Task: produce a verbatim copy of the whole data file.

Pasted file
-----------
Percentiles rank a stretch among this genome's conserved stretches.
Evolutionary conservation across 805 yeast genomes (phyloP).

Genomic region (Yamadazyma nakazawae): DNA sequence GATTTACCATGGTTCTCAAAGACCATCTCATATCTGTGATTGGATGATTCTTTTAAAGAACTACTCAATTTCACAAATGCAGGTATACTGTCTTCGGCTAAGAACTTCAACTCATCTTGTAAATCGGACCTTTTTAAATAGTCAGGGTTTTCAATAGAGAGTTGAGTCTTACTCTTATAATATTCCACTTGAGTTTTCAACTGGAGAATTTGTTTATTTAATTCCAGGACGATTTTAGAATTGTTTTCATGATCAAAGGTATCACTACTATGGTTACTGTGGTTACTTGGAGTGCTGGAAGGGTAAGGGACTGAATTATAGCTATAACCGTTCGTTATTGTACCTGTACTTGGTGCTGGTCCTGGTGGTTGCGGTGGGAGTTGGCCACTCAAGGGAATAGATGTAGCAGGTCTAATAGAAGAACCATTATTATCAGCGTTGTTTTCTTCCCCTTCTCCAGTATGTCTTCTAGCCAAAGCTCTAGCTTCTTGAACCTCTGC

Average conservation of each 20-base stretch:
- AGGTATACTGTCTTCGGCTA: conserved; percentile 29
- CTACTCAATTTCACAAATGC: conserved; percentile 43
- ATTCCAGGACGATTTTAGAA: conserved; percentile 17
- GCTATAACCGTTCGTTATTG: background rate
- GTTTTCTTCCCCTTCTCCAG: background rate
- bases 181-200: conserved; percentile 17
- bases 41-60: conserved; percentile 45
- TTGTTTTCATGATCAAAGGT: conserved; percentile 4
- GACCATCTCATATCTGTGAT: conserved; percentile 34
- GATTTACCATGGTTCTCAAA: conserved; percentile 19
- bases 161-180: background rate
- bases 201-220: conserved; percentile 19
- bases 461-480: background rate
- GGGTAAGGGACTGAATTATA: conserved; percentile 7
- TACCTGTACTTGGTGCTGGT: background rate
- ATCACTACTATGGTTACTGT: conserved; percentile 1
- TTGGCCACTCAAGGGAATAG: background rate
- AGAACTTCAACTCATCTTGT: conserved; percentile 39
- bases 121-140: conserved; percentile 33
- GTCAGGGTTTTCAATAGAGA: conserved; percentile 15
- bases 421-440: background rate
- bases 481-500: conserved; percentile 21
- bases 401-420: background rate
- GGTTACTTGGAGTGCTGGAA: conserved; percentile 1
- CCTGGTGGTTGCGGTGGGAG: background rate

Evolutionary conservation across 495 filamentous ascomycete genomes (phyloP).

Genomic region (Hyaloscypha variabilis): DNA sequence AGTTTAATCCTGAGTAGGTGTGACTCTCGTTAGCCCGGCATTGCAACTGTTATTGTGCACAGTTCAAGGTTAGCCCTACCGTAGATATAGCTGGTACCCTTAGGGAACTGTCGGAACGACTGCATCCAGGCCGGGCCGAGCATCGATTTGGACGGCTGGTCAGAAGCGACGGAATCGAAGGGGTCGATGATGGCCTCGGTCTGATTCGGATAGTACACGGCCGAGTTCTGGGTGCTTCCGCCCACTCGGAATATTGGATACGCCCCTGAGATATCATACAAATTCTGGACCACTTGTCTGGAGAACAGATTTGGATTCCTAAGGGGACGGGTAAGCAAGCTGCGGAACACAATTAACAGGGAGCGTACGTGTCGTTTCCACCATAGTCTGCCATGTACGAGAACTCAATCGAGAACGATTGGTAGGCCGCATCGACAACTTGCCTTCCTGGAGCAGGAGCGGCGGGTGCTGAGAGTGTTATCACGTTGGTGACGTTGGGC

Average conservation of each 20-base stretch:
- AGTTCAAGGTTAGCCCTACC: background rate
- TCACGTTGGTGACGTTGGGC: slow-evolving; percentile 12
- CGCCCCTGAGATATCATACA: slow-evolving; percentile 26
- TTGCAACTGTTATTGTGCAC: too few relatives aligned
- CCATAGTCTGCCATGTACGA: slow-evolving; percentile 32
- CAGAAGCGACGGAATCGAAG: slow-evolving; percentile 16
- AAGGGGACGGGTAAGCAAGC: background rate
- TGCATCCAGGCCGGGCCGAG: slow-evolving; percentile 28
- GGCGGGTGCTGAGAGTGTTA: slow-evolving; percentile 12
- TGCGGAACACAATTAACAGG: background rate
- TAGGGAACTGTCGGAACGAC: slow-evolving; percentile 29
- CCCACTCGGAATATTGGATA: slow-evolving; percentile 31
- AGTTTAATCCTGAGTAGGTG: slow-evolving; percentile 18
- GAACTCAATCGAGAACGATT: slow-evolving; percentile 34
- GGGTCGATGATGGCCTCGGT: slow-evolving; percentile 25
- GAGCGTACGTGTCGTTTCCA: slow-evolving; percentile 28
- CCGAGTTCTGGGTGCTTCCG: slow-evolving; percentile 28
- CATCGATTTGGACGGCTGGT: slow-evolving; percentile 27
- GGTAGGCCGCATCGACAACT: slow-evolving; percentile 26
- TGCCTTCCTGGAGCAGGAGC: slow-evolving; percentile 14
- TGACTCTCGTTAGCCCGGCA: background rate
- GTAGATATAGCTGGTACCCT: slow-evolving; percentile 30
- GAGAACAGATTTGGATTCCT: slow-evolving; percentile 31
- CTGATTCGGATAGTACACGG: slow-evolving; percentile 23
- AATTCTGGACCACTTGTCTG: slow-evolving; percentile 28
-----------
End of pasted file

Percentiles rank a stretch among this genome's conserved stretches.
Evolutionary conservation across 805 yeast genomes (phyloP).

Genomic region (Yamadazyma nakazawae): DNA sequence GATTTACCATGGTTCTCAAAGACCATCTCATATCTGTGATTGGATGATTCTTTTAAAGAACTACTCAATTTCACAAATGCAGGTATACTGTCTTCGGCTAAGAACTTCAACTCATCTTGTAAATCGGACCTTTTTAAATAGTCAGGGTTTTCAATAGAGAGTTGAGTCTTACTCTTATAATATTCCACTTGAGTTTTCAACTGGAGAATTTGTTTATTTAATTCCAGGACGATTTTAGAATTGTTTTCATGATCAAAGGTATCACTACTATGGTTACTGTGGTTACTTGGAGTGCTGGAAGGGTAAGGGACTGAATTATAGCTATAACCGTTCGTTATTGTACCTGTACTTGGTGCTGGTCCTGGTGGTTGCGGTGGGAGTTGGCCACTCAAGGGAATAGATGTAGCAGGTCTAATAGAAGAACCATTATTATCAGCGTTGTTTTCTTCCCCTTCTCCAGTATGTCTTCTAGCCAAAGCTCTAGCTTCTTGAACCTCTGC

Average conservation of each 20-base stretch:
- AGGTATACTGTCTTCGGCTA: conserved; percentile 29
- CTACTCAATTTCACAAATGC: conserved; percentile 43
- ATTCCAGGACGATTTTAGAA: conserved; percentile 17
- GCTATAACCGTTCGTTATTG: background rate
- GTTTTCTTCCCCTTCTCCAG: background rate
- bases 181-200: conserved; percentile 17
- bases 41-60: conserved; percentile 45
- TTGTTTTCATGATCAAAGGT: conserved; percentile 4
- GACCATCTCATATCTGTGAT: conserved; percentile 34
- GATTTACCATGGTTCTCAAA: conserved; percentile 19
- bases 161-180: background rate
- bases 201-220: conserved; percentile 19
- bases 461-480: background rate
- GGGTAAGGGACTGAATTATA: conserved; percentile 7
- TACCTGTACTTGGTGCTGGT: background rate
- ATCACTACTATGGTTACTGT: conserved; percentile 1
- TTGGCCACTCAAGGGAATAG: background rate
- AGAACTTCAACTCATCTTGT: conserved; percentile 39
- bases 121-140: conserved; percentile 33
- GTCAGGGTTTTCAATAGAGA: conserved; percentile 15
- bases 421-440: background rate
- bases 481-500: conserved; percentile 21
- bases 401-420: background rate
- GGTTACTTGGAGTGCTGGAA: conserved; percentile 1
- CCTGGTGGTTGCGGTGGGAG: background rate

Evolutionary conservation across 495 filamentous ascomycete genomes (phyloP).

Genomic region (Hyaloscypha variabilis): DNA sequence AGTTTAATCCTGAGTAGGTGTGACTCTCGTTAGCCCGGCATTGCAACTGTTATTGTGCACAGTTCAAGGTTAGCCCTACCGTAGATATAGCTGGTACCCTTAGGGAACTGTCGGAACGACTGCATCCAGGCCGGGCCGAGCATCGATTTGGACGGCTGGTCAGAAGCGACGGAATCGAAGGGGTCGATGATGGCCTCGGTCTGATTCGGATAGTACACGGCCGAGTTCTGGGTGCTTCCGCCCACTCGGAATATTGGATACGCCCCTGAGATATCATACAAATTCTGGACCACTTGTCTGGAGAACAGATTTGGATTCCTAAGGGGACGGGTAAGCAAGCTGCGGAACACAATTAACAGGGAGCGTACGTGTCGTTTCCACCATAGTCTGCCATGTACGAGAACTCAATCGAGAACGATTGGTAGGCCGCATCGACAACTTGCCTTCCTGGAGCAGGAGCGGCGGGTGCTGAGAGTGTTATCACGTTGGTGACGTTGGGC

Average conservation of each 20-base stretch:
- AGTTCAAGGTTAGCCCTACC: background rate
- TCACGTTGGTGACGTTGGGC: slow-evolving; percentile 12
- CGCCCCTGAGATATCATACA: slow-evolving; percentile 26
- TTGCAACTGTTATTGTGCAC: too few relatives aligned
- CCATAGTCTGCCATGTACGA: slow-evolving; percentile 32
- CAGAAGCGACGGAATCGAAG: slow-evolving; percentile 16
- AAGGGGACGGGTAAGCAAGC: background rate
- TGCATCCAGGCCGGGCCGAG: slow-evolving; percentile 28
- GGCGGGTGCTGAGAGTGTTA: slow-evolving; percentile 12
- TGCGGAACACAATTAACAGG: background rate
- TAGGGAACTGTCGGAACGAC: slow-evolving; percentile 29
- CCCACTCGGAATATTGGATA: slow-evolving; percentile 31
- AGTTTAATCCTGAGTAGGTG: slow-evolving; percentile 18
- GAACTCAATCGAGAACGATT: slow-evolving; percentile 34
- GGGTCGATGATGGCCTCGGT: slow-evolving; percentile 25
- GAGCGTACGTGTCGTTTCCA: slow-evolving; percentile 28
- CCGAGTTCTGGGTGCTTCCG: slow-evolving; percentile 28
- CATCGATTTGGACGGCTGGT: slow-evolving; percentile 27
- GGTAGGCCGCATCGACAACT: slow-evolving; percentile 26
- TGCCTTCCTGGAGCAGGAGC: slow-evolving; percentile 14
- TGACTCTCGTTAGCCCGGCA: background rate
- GTAGATATAGCTGGTACCCT: slow-evolving; percentile 30
- GAGAACAGATTTGGATTCCT: slow-evolving; percentile 31
- CTGATTCGGATAGTACACGG: slow-evolving; percentile 23
- AATTCTGGACCACTTGTCTG: slow-evolving; percentile 28